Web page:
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Artists pose questions about the subject

Who do you think I am? Artists pose challenging questions about the subject

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L: Daniel du Bern, YOUTH WORK, 2007/8
R: Kahotea Hepi te Heuheu with Nelson Illingworth, 1908

Te Mata: The Ethnological Portrait
The Subject Now

26 July – 5 October 2008

The Adam Art Gallery is pleased to present two exhibitions that take on new approaches to the history of portraiture and chart changing perspectives in how we represent ourselves
––Te Mata: The Ethnological Portrait and The Subject Now.

The distinctive tradition of Maori portraiture that flourished at the turn of the twentieth century is the focus of Te Mata: The Ethnological Portrait.

Curator Roger Blackley, Senior Lecturer in Art History at Victoria University of Wellington, brings together paintings, photographs and sculptures which combine an ambition to describe an ideal ethnic type with the realities of individual depiction.

At the heart of the show is a remarkable series of eight portrait busts by sculptor Nelson Illingworth commissioned in 1908 by the Dominion Museum, Wellington.

Never cast in bronze as originally intended, the fragile plaster objects miraculously survive in the collections of the Museum of New Zealand Te Papa Tongarewa, and are exhibited together for the first time, displayed alongside paintings by Charles Goldie and others.

Blackley argues that Illingworth’s idealised busts do not only serve the purposes proposed by the museum to define Maori as an ethnic category because they can also be thought about from the perspective of their subjects.

“For example, the venerable Patara Te Tuhi, a visitor to museums and stately homes in England, and the subject of many portraits, had a very clear idea of the European portrait tradition,” he says.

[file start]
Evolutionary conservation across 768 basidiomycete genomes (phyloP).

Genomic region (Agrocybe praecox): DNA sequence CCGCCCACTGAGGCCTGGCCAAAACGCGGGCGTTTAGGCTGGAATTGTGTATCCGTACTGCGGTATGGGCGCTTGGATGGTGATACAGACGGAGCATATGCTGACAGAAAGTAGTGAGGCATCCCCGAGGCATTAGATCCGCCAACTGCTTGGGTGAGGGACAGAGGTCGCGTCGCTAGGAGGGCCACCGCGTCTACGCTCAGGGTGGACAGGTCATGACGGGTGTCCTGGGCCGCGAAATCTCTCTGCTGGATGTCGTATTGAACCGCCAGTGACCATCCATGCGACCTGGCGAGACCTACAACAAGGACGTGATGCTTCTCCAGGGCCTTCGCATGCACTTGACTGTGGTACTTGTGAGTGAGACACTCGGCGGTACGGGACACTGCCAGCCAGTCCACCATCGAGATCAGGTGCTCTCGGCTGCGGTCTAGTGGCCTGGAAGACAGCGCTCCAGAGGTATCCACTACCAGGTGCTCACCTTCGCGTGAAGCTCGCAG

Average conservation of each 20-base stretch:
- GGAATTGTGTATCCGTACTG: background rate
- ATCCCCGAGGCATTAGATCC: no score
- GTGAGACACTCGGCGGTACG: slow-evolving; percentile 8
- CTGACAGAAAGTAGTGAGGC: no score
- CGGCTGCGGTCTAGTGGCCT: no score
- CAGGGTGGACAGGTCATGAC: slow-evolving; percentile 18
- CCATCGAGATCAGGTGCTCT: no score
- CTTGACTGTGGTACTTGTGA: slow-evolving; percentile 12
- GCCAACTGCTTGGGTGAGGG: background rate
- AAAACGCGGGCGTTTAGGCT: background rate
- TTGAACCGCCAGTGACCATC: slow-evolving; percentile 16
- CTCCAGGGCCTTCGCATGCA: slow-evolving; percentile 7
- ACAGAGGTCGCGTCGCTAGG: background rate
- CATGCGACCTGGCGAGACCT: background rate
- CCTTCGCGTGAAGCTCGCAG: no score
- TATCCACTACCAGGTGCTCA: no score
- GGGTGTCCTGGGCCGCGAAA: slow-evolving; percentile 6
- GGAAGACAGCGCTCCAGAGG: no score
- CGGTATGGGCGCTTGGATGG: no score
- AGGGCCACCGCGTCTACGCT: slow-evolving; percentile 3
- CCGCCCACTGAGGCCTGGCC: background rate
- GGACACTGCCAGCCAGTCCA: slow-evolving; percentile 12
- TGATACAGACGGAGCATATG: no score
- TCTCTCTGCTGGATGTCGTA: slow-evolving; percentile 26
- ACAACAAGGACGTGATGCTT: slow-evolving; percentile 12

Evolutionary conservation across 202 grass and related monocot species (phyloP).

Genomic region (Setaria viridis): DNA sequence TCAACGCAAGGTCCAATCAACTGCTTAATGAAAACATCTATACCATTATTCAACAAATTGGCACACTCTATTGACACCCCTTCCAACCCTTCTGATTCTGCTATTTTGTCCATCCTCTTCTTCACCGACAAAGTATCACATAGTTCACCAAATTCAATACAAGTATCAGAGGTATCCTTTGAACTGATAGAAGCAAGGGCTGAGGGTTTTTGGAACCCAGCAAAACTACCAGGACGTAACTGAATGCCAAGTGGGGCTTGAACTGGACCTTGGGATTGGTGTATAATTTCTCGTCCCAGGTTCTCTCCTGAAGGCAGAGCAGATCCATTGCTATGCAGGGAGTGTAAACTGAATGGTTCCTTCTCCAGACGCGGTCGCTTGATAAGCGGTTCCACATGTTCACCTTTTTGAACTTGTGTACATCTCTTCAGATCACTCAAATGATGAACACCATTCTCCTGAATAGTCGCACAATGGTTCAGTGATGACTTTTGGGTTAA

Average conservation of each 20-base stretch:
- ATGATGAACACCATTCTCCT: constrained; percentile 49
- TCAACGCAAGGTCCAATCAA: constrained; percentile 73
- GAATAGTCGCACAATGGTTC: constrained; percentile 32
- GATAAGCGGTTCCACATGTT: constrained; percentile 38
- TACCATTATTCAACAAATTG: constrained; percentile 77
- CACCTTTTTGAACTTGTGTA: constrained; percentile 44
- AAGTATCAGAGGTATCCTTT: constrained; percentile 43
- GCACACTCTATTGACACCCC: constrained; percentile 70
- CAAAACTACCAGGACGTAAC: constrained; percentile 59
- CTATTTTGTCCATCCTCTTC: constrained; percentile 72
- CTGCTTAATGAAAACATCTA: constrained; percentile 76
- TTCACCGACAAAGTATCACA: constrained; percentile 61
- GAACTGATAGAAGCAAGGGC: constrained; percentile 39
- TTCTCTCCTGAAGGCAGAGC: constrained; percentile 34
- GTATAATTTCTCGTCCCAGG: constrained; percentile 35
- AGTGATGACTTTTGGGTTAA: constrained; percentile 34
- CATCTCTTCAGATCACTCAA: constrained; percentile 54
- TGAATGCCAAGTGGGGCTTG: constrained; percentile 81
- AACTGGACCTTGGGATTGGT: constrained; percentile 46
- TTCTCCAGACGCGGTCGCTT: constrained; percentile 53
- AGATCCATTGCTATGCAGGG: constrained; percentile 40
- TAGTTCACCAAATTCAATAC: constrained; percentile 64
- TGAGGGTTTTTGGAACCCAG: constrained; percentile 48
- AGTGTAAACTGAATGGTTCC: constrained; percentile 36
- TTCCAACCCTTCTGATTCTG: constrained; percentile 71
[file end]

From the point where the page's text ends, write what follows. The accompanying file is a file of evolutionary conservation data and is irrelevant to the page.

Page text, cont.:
The Subject Now brings together nine artists working in different locations who ask the perennial question ‘who am I?’, but offer new answers to this age-old question. Curator Christina Barton, Director of the Adam Art Gallery, believes that these artists all turn to the idea that the self is not someone with innate qualities, but gains a sense of themselves in relation to others.

“These artists suggest that we are not freewheeling individuals”, Barton says, “but rather we are constantly forming a sense of ourselves in relation to people around us”.

This exhibition offers a new ‘take’ on how we represent ourselves. Working mainly with photography and video these artists recognise the ever-present role of these media today, and offer a timely set of responses that map the terrain of contemporary experience for viewers to negotiate.

This is an ambitious project that showcases artists who are drawing attention in the international art world, some of whom have never before been seen in New Zealand, and who are making innovative use of their media and offering poignant commentary on their situations.

Artists in The Subject Now are: Halil Altindere (Turkey), Willie Doherty (Ireland), Daniel du Bern (NZ/UK), et al. (NZ), Terrence Handscomb (NZ/USA), Hye Rim Lee (NZ/US/South Korea), Aernout Mik (Netherlands), Markéta Othová (Czech Republic) and Kan Xuan (China).

The exhibitions will be accompanied by a programme of talks, forums and a workshop that will expand on the artistic, theoretical and political implications of each exhibition. This programme begins with an exhibition floor talk by curators Christina Barton and Roger Blackley on Saturday 26 July at 2pm. All welcome.

Friday 25 July, 5.30-8pm

Friday 25 July, Mighty Mighty, 104 Cuba Street, 8pm – late
Featuring Crystal Beauty: Electro Doll, Hye Rim Lee with Jed Town


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